Lockdowns put VCAL students at risk of not completing year 12

Thousands of year 12 students taking the Victorian Certificate of Applied Learning are at risk of being unable to complete their studies this year because of coronavirus restrictions and school closures that have prevented them doing essential practical work.

Principals at schools with large VCAL programs held urgent talks with Victorian education authorities this week, warning them that many students simply would not have enough time to complete the requisite number of hours of practical work they must do to pass.

The Victorian Curriculum and Assessment Authority has identified 321 schools in Victoria with students who could run out of time to complete their VCAL in term four — more than 90 per cent of secondary schools in the state.

There are predictions many VCAL students will be unable to complete year 12 this year. Credit:The Age

A combination of remote learning, stage four restrictions that have forced businesses to close and school closures due to a positive COVID-19 case have denied many VCAL students the time they need to finish their assessments.

Every VCE student will receive special consideration of educational disadvantage due to COVID-19, but authorities are yet to land on a solution for affected students who must complete at least 90 hours of assessment to meet national industry standards for vocational subjects.

Vocational education and training is federally administered.

The Victorian Applied Learning Association’s chief executive, Helene Rooks, said many schools loaded up on theory assignments for their VCAL students during Victoria’s first phase of remote learning, in the belief that they would be able to catch up on practical assessments later in the year.

Melbourne’s second wave of coronavirus disrupted those plans.

Ms Rooks said unlike VCE, VCAL course content could not be cut to make up for lost time.

“We can’t as easily cut 30 per cent off the course load and send them out into the wide world because then we will be setting them up for failure,” Ms Rooks said.

Vocational education units that require a minimum of 90 hours of competency include hospitality, plumbing, hair and beauty, early childhood education and building and construction.

Other VET subjects such as small business are less likely to be affected because they can be completed remotely.

The association polled more than 670 VCAL teachers in August, 64 per cent of whom said they were not confident their students would have the opportunity to meet current practical requirements.

Carole McMahon, a VCAL educator who has taught in several Melbourne schools, said urgent adjustments were needed to the VCAL curriculum in term four or thousands of students would miss out on completing year 12 this year.

“Because we’ve been in lockdown, all of these requirements in the curriculum are really impossible to meet,” Ms McMahon said.

The stage four rules allow schools to bring students on site for practical assessments, but not for practice or teaching.

Ms McMahon said this was unworkable for vocational education.

“Even at this point, as an educator overseeing more than 100 VCAL students I know about 60 per cent are going to fail because they’re not going to get enough VET credits and they’re not going to be able to do enough projects.”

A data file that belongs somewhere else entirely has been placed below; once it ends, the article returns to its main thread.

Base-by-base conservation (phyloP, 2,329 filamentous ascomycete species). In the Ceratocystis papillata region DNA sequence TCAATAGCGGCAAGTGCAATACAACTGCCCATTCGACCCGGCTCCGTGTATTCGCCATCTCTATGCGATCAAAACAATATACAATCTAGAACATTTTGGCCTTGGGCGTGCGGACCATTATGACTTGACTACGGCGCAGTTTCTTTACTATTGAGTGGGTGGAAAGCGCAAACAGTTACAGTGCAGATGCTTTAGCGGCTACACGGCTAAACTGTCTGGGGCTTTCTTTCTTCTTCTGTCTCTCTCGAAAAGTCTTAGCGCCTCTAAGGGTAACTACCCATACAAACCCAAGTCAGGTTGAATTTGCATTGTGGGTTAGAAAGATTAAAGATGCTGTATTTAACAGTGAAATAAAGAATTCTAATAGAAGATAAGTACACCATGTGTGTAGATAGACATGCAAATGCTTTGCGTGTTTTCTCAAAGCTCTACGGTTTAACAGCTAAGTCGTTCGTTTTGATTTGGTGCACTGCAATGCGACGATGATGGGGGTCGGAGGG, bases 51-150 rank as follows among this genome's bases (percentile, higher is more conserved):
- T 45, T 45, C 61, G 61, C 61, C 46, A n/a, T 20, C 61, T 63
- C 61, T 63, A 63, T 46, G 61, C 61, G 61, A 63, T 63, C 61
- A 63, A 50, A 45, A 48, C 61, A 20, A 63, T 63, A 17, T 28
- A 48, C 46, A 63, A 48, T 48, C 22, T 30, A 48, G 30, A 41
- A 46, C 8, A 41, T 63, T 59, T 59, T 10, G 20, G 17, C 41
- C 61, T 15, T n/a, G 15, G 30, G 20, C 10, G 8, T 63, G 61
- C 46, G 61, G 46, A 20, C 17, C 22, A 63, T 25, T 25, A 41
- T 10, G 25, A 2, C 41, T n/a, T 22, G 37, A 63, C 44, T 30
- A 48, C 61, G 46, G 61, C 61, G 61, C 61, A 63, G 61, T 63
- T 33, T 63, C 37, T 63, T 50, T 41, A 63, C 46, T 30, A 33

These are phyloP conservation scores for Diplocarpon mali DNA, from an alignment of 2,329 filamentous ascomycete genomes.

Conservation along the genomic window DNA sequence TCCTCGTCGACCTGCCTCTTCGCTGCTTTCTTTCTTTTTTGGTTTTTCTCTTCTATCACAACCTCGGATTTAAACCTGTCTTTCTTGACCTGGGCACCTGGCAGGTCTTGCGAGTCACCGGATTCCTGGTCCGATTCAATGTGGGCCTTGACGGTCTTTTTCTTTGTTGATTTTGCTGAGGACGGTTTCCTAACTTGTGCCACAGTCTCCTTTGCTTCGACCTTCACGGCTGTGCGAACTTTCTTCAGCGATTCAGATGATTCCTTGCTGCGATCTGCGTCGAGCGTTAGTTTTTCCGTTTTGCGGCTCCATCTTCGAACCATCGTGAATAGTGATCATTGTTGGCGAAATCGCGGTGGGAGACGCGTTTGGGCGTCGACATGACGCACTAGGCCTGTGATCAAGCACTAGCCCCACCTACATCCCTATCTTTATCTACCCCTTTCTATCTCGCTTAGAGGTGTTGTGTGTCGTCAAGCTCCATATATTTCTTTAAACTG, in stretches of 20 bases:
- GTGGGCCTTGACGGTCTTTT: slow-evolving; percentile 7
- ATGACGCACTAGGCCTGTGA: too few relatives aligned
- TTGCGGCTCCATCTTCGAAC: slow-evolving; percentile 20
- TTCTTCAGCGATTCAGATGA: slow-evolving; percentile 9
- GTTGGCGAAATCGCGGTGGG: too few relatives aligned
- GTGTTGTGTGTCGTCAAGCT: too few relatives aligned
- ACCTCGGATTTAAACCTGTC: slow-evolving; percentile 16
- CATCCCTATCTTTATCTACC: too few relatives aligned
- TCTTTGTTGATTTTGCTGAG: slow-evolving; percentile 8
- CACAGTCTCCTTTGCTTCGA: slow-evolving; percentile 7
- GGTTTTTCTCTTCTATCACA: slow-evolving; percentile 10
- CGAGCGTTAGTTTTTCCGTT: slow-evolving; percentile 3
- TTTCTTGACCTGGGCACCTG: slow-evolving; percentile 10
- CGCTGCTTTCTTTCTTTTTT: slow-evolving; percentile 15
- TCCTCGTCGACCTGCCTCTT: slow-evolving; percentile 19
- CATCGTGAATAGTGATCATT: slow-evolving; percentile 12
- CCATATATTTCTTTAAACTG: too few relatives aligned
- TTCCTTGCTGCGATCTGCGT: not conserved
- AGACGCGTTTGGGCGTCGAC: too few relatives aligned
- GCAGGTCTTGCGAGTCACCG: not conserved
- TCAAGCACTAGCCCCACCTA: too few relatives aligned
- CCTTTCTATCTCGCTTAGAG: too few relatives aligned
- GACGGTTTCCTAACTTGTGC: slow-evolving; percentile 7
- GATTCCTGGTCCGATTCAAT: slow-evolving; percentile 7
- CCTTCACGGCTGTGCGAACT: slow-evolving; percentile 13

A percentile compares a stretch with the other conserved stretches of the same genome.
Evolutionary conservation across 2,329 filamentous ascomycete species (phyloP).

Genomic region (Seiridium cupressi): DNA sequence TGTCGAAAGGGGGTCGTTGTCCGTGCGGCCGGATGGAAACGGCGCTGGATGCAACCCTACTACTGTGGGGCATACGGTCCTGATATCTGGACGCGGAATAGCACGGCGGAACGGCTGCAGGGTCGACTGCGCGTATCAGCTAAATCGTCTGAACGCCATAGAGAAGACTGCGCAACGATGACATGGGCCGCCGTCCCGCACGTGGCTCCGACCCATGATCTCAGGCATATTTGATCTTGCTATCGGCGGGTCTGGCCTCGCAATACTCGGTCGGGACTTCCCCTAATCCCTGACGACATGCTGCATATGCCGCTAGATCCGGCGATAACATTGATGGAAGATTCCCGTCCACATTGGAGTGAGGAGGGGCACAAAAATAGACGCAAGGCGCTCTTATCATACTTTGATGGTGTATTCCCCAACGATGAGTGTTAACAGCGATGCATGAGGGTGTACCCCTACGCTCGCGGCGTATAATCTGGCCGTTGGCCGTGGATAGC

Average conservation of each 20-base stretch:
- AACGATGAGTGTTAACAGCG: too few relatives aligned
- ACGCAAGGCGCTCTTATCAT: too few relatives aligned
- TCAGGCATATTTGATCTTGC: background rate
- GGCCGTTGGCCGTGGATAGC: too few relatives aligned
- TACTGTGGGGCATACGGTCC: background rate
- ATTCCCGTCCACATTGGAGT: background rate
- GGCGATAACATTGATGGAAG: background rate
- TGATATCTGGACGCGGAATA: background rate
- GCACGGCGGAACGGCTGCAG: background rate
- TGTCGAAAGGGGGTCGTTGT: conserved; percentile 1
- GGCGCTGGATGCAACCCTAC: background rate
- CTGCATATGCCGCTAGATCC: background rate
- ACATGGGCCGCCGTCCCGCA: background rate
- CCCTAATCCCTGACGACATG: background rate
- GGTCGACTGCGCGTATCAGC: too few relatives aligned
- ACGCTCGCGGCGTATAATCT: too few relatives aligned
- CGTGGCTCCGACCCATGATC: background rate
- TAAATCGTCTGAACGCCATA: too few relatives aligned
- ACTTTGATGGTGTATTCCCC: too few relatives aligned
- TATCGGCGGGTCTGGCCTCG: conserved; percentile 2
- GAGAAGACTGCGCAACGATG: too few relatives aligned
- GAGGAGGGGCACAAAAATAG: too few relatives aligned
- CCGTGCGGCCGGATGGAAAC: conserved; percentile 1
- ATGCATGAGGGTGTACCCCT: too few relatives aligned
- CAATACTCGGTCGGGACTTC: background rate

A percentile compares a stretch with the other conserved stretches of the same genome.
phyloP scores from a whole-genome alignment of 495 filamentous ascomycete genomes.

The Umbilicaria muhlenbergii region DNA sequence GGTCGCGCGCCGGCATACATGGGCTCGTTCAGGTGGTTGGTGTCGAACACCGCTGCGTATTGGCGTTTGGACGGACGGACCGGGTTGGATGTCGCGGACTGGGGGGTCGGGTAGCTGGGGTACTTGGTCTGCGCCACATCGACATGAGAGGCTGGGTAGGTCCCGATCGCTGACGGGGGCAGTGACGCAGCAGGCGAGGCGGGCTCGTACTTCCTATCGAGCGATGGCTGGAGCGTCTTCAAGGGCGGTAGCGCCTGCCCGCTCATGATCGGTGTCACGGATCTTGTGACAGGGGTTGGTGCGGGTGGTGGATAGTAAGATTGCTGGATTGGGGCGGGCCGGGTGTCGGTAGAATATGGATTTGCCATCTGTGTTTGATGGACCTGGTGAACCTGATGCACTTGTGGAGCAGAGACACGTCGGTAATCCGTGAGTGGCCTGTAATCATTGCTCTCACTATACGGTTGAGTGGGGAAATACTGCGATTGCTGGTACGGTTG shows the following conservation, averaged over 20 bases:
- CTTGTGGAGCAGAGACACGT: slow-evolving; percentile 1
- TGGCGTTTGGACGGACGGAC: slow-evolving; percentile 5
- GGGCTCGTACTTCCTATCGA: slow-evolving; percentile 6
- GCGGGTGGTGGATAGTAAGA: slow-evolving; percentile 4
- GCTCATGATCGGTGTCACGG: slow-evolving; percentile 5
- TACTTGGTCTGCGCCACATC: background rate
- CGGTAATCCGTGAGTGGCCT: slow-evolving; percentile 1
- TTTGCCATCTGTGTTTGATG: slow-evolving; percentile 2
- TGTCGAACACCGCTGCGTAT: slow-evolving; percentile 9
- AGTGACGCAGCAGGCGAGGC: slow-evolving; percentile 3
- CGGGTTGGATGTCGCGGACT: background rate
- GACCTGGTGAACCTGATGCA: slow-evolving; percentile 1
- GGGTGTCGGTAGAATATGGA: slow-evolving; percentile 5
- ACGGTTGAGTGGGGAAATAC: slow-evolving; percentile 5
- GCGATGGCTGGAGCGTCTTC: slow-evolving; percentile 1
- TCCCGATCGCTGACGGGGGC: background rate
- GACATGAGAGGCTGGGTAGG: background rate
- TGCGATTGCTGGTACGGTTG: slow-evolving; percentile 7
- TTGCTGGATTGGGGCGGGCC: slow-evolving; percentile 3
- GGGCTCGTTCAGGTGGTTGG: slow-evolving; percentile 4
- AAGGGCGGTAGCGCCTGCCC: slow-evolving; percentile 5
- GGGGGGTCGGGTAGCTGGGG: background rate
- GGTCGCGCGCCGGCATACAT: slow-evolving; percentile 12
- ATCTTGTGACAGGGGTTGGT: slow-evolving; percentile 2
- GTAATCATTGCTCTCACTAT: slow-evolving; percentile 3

She called on the Andrews government to allow VCAL and VET students back into schools on October 8, the day after VCE students sit their General Achievement Test.

Year 11 and 12 students are due back in classrooms on October 12.

The Andrews government has thrown schools $2.4 million in emergency “catch-up funding” this month to help VCAL and VET students complete their applied studies in term four.

Victorian Curriculum and Assessment Authority chief executive Stephen Gniel wrote to all secondary schools after his meeting with principals on September 9.

Schools will be asked to identify students who need further support to complete their work in term four.

“Following these actions, we will assess each year 12 VCAL student in 2020 who has not yet completed the required VET practical training and assessment and work with the Department of Education and Training and individual schools to determine a pathway for these students to complete their VCAL,” Mr Gniel wrote.

Education Minister James Merlino said it had been particularly challenging for VCAL students, but that every student would be supported to complete their VCE or VCAL.

“There will be particular focus on this in term four and it is something we have been working with schools very closely on as the end of the year draws closer,” he said.

A spokesman for federal Minister for Skills Michaelia Cash said secondary school students undertaking VET subjects were required to do workplace experience and/or workplace assessment so employers had confidence in graduates' abilities.

Skills ministers are considering practical solutions including revisions to the number of mandatory workplace hours required to complete a qualification or the assessment of competence.

"The government is aware that restrictions on mandatory workplace requirements as a result of COVID-19 are having an impact on VET students and their ability to complete mandatory work placement hours due to the inability to access a workplace," the spokesman said.

"The issue is not uniform across the country, but is particularly acute in Victoria across a range of industries."

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